Ah, the New York Post: where Hal Steinbrenner’s statement that the Yankees will actually, you know, negotiate with Derek Jeter over his new contract gets the headline “Yankees Warn of ‘Messy’ Talks With Jeter.” (And by the way, why hasn’t the nickname Prince Hal ever stuck? Doesn’t anyone read Henry IV Part I, Henry IV Part II, or Henry V anymore? Hank’s nickname could be Falstaff. Let’s make it happen, people.) The actual quotes from Hal:
Derek and Mo, obviously we want them back. They’re hopefully lifelong Yankees. They’re great leaders. They’ve been great Yankees, but we’re running a business here,” Steinbrenner said. “Having said that, if there’s a deal to be done, it’s going to have to be a deal both sides are happy with. How long that takes could be frustrating to the fans. Maybe it won’t be, but we definitely want them back.”
In a shock to nobody, Steinbrenner said there is enough money to sign Jeter and Rivera, and a free agent…
…“There’s always the possibility that things could get messy.”
Ben at RAB has a good reasonable view of why this is pretty much all smoke and no fire, written after SI’s Jon Heyman floated the rumor (“industry sources suggest that he could“) that Jeter might want as many as six years in a deal, but before Jeter’s agent responded to Hal’s interview (or “fired back,” as the ESPN NY article would have it) over at AOL FanHouse with the shocking suggestion that his client was worth lots and lots of money:
“While it is not our intent to negotiate the terms of Derek’s free-agent contract in a public forum,” Casey Close told FanHouse, “we do agree with Hal’s and Brian (Cashman, the GM)’s recent comments that this contract is about business and winning championships.”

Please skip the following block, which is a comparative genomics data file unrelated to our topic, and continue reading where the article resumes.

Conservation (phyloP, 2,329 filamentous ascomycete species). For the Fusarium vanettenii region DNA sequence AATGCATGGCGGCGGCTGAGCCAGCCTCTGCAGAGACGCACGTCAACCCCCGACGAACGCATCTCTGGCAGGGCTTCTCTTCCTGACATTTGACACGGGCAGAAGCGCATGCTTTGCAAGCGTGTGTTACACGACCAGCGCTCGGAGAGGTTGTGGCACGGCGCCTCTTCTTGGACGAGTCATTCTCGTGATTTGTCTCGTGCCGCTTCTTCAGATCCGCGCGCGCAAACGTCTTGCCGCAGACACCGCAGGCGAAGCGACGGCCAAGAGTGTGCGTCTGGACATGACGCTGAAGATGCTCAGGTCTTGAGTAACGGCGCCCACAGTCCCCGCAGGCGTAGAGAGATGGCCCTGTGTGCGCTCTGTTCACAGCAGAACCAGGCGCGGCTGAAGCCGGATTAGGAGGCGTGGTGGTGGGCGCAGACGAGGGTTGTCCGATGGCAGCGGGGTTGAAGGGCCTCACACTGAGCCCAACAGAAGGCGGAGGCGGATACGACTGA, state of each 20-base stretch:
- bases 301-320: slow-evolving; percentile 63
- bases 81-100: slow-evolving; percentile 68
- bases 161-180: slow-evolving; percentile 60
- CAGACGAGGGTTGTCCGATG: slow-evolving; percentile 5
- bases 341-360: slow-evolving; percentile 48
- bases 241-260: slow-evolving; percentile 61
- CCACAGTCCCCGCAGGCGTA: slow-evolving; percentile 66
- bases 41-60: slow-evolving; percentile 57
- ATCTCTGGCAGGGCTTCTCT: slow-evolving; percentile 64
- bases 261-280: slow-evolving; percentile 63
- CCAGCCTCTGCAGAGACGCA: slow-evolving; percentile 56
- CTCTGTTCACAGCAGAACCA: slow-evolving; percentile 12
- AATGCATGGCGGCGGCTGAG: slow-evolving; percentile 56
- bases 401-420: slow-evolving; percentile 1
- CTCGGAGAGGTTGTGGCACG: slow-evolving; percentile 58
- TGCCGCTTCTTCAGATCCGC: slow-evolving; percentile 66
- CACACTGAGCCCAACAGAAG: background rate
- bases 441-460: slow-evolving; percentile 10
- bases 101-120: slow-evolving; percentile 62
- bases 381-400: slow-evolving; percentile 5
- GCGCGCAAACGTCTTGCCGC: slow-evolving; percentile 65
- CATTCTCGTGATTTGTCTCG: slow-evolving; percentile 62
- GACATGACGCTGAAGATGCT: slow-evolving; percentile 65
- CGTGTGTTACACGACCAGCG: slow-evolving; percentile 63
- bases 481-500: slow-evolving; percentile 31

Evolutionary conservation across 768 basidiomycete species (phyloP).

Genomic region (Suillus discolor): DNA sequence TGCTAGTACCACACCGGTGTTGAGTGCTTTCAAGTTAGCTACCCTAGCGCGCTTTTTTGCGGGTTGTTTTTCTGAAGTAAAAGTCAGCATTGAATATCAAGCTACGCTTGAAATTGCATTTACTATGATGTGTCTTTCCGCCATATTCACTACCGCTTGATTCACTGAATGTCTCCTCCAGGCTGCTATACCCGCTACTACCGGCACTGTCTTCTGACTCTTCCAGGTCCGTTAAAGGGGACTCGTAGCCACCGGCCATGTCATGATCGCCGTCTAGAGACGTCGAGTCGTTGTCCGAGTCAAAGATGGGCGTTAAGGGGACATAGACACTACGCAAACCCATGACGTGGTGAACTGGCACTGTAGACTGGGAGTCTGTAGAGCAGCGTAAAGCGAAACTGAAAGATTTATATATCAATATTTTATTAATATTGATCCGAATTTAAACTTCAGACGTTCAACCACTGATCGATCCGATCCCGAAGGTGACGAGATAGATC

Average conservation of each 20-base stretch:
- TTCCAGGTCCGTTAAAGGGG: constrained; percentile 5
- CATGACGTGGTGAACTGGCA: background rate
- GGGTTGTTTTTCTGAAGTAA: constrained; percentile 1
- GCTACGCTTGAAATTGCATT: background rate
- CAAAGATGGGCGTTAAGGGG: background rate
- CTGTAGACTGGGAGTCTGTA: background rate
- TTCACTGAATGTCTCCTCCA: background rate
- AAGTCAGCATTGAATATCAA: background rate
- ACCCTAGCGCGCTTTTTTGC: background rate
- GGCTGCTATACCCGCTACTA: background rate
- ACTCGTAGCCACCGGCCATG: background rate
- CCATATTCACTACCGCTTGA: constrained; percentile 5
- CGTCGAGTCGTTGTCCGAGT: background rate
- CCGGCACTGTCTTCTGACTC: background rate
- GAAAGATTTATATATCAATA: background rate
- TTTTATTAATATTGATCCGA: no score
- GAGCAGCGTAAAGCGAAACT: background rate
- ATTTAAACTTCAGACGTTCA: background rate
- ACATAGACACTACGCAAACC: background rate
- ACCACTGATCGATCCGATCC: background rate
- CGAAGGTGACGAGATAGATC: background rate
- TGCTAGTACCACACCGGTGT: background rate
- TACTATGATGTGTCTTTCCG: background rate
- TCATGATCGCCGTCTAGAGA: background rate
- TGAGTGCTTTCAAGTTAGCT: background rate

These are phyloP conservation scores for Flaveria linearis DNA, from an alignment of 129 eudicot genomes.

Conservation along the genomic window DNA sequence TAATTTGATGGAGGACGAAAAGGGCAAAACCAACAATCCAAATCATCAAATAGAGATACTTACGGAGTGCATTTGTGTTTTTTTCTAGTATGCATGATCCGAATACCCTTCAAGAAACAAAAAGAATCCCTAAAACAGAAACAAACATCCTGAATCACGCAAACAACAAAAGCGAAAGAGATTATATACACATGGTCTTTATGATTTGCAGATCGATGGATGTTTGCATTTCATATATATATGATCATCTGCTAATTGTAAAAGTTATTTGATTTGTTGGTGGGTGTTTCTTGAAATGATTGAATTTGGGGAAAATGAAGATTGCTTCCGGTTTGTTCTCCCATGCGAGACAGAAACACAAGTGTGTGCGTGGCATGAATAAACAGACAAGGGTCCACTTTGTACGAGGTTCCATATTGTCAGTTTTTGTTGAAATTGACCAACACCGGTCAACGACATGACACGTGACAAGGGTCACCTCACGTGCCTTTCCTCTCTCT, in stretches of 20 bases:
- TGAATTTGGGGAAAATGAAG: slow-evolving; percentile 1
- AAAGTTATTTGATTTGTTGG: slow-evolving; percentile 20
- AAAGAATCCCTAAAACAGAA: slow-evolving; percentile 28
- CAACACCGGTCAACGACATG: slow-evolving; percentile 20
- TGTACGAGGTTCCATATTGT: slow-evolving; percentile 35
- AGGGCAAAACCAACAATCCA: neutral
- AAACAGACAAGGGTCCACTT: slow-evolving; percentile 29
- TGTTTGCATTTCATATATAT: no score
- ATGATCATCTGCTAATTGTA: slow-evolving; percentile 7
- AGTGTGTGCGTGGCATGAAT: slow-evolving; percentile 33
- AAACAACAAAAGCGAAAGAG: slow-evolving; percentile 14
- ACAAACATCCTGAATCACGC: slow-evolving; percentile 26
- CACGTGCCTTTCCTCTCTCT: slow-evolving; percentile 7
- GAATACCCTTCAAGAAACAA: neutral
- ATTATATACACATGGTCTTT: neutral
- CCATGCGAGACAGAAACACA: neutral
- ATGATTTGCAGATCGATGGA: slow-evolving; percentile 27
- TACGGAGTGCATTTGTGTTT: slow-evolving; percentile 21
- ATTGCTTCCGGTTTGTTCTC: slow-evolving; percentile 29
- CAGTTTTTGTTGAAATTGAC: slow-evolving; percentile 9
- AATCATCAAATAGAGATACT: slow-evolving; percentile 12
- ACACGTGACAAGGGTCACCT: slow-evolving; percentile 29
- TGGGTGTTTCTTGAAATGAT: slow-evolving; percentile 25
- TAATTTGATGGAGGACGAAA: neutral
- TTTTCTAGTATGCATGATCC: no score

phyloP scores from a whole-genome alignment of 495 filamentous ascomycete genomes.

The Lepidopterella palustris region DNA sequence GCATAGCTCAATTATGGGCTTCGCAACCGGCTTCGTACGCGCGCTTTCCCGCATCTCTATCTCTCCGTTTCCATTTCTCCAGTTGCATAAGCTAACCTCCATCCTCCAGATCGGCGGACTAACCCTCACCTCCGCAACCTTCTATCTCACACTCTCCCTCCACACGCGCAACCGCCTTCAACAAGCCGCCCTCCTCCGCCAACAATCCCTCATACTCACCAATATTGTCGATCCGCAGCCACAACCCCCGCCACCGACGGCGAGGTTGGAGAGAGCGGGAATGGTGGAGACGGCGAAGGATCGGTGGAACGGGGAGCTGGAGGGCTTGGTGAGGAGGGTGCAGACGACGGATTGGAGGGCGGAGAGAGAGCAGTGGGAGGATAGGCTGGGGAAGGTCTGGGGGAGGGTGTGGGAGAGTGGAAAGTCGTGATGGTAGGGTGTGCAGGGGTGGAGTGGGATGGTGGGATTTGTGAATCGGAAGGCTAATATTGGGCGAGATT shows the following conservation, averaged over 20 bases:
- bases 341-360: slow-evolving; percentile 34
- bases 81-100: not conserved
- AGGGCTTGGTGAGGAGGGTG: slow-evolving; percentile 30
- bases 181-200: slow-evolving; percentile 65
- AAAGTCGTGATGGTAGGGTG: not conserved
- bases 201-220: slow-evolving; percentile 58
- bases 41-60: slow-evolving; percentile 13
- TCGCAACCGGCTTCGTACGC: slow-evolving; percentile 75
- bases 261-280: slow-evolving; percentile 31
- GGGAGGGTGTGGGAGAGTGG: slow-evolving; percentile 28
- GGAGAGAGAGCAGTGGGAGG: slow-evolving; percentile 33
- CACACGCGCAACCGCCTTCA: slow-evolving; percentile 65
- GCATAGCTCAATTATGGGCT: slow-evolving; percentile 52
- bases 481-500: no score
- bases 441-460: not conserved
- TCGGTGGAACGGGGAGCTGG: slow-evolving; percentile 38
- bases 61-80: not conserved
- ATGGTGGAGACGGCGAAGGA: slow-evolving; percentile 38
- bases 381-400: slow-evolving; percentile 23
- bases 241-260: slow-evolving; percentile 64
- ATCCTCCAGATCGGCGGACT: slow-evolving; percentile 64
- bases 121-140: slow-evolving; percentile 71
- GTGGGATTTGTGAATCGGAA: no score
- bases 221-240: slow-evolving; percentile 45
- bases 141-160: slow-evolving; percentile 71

“Clearly, baseball is a business, and Derek’s impact on the sport’s most valuable franchise cannot be overstated. Moreover, no athlete embodies the spirit of a champion more than Derek Jeter.”
So it goes. This has been described as “battling it out publicly,” but agents are always spewing stuff like that; it’s part of Close’s job to be a dick, with the Yankees and with the media, so that Jeter doesn’t have to be. The Yankees can’t say they’ll give Jeter whatever he wants, and Jeter’s agent can’t say that Jeter doesn’t want a massive contract. The team isn’t going to sign Jeter to some crazy six-year deal, but they’re obviously going to overpay for him, and I would imagine they’ve made their peace with that; exactly how much they’ll overpay, and for exactly how long, are the details that will be worked out over the next few weeks.
I’ll never understand how, say, $15 million a year could seem like not enough to someone, but then, the Yankees are worth billions to Jeter’s millions, so I have no horse in that race. Anyway, Jeter is generally pretty smart about these things: his last contract was absolutely massive in its own right, but since it was a bit less than Alex Rodriguez’s and was signed shortly after that firestorm, he got very, very little criticism or resentment for it. It’s quite a trick to sign a deal that nets you an average of $18.9 million a year and makes you seem moderate and reasonable, but The Captain pulled it off, and I doubt he’s gotten any less savvy in the years since.
Of course it’s possible that negotiations will indeed get messy… but they certainly haven’t yet. Sit back, relax, pass the popcorn, and may the best negotiator win.
Discussion Question: If Derek Jeter “embodies the spirit of a champion,” what do the rest of the Yankees embody? And what about you, what do you embody? Right now, I’m pretty sure I “embody the spirit of a nap”.